1865 day dress fringed in teal taffeta trim. Dress has a belt with a large peplum (bustle sort of bow decoration). Whitaker Auctions.
In addition to the silk bodice decoration, I really liked the tie shaped sashes on the Emile Pignat dress (and a few others). So I tried draping it with some spare fabric. The idea is to use the brocade for a majority of the sash and edge it in the blue silk. As the sash is detachable this has been put on the back burner until the dress is completed. The next challange - accomodating the hand length of space now on the base of the skirt.
Due to the move from hip to waist and the lift provided by the tulle petticoat and the hoop skirt the hem of the dress has risen about a hand's length. I've measured the base of the skirt at 6m (the waist measurement pre-gathering is 4m). For fabric I have two choices. I have two, 2m pieces of brocade or 12m of very light (artificial?) silk stuff. I could just extend the hem however I can't document same colour, non-ruffled trim (counter-colour is a thing though). I can, however, document a trim at the base of the skirt in a dark contrasting colour (below) AND tie shaped sash things edged with the same colour.
So I experimented. On the left - wide gathered blue trim with upper ruffle and lace, centre - thin gathered blue trim on smooth brocade with small blue ruffle and lace at join and finally - smooth brocade extension panel. I decided to go with a wide blue silk trim and gathered 12 meters to my six. This took me most of the wee hours of the morning as I was so tired I kept screwing up the gathering ratios. My usual method for gathering is to determine the ends of the panel and pin them. Then I pin the middle of the gather and the middle of the panel together. I then sort of squish or expand the gather until it fits. I pin the hell out of it and then sew it down smoothing the gathering as I go. I was rather happy that I didn't do my usual trick of accidentally sewing the base of the trim into the top of the trim. As this took so long I didn't end up attaching the lace - this will be a dress near completion step.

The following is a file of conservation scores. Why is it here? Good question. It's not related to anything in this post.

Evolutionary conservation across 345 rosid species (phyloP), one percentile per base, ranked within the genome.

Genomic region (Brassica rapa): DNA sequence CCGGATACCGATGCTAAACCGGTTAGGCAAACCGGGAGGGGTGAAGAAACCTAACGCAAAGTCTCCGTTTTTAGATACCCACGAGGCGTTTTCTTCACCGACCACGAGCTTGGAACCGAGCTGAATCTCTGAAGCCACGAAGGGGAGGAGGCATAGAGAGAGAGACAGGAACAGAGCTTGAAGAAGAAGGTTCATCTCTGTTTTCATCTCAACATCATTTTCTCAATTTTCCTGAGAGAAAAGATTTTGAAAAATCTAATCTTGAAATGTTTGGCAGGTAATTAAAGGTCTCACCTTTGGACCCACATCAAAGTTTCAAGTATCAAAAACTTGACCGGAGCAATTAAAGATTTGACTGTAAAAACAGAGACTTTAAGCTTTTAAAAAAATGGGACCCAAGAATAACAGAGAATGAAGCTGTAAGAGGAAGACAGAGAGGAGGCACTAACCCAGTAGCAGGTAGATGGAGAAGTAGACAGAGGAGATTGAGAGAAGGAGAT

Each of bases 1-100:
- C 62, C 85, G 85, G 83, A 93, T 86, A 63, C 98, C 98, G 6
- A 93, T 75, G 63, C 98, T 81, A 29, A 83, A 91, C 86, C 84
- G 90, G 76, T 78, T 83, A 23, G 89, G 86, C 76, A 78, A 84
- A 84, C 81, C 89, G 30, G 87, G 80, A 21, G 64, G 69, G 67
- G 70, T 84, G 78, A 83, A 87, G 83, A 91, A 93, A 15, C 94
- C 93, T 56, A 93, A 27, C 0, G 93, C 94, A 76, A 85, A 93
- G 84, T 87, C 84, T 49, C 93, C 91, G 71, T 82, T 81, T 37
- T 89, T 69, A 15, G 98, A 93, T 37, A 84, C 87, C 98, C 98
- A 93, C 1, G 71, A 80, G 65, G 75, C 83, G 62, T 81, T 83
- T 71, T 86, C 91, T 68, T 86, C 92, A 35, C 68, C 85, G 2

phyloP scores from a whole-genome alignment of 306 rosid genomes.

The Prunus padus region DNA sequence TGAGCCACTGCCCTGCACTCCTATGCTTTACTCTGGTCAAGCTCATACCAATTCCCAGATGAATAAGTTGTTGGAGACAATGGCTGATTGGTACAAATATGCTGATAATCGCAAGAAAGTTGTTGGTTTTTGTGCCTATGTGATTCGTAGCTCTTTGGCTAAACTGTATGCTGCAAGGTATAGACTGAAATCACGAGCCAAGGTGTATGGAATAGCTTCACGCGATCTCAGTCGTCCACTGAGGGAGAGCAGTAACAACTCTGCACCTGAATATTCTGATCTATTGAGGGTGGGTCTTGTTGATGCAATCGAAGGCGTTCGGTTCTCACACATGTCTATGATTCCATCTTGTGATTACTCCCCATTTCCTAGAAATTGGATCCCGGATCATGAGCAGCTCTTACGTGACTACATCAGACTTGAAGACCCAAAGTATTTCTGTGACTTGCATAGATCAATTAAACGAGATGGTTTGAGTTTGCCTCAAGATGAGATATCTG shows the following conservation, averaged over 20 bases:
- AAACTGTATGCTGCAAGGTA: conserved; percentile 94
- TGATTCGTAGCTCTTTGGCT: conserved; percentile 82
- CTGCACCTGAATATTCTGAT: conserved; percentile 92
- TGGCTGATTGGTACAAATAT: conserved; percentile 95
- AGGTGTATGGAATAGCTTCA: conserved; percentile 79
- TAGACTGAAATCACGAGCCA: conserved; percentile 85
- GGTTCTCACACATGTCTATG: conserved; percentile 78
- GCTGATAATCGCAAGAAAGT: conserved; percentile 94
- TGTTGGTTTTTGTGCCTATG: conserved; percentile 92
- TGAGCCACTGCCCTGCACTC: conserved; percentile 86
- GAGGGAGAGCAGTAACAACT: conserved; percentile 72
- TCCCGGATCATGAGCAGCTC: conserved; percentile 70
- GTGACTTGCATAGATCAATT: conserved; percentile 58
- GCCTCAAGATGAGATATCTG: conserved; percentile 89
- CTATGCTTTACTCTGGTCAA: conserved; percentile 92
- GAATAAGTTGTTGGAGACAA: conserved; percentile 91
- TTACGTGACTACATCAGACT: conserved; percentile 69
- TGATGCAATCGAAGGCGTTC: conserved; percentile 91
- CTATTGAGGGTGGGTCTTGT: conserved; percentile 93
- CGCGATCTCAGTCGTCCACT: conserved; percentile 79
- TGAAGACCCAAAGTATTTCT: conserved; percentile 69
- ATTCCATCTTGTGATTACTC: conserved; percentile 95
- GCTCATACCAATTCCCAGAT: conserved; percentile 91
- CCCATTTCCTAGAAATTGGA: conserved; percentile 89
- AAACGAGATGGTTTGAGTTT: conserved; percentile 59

Silk dress, 1864, Met Museum - Very short sleeves with darling lace, simple ruffled trim on skirt and flat waist. I'd feel beautiful wearing thins.
Finally I looked at the possibility of adding ruffles to the neckline as can be seen below. The idea was to make something like the silk dress above and use the ruffles to create the illusion of a broader neckline without having to alter it. Given how high the next was at the bottom and my rather generous chest I decided that adding additional bulk in that region probably wasn't a good idea. Once that decision was made I felt I could sew the bodice, trim and skirt together and complete the final touches on the plane and at Tamar's place.
Things still to do:
Hand sew in front panel
Belt / sash and peplum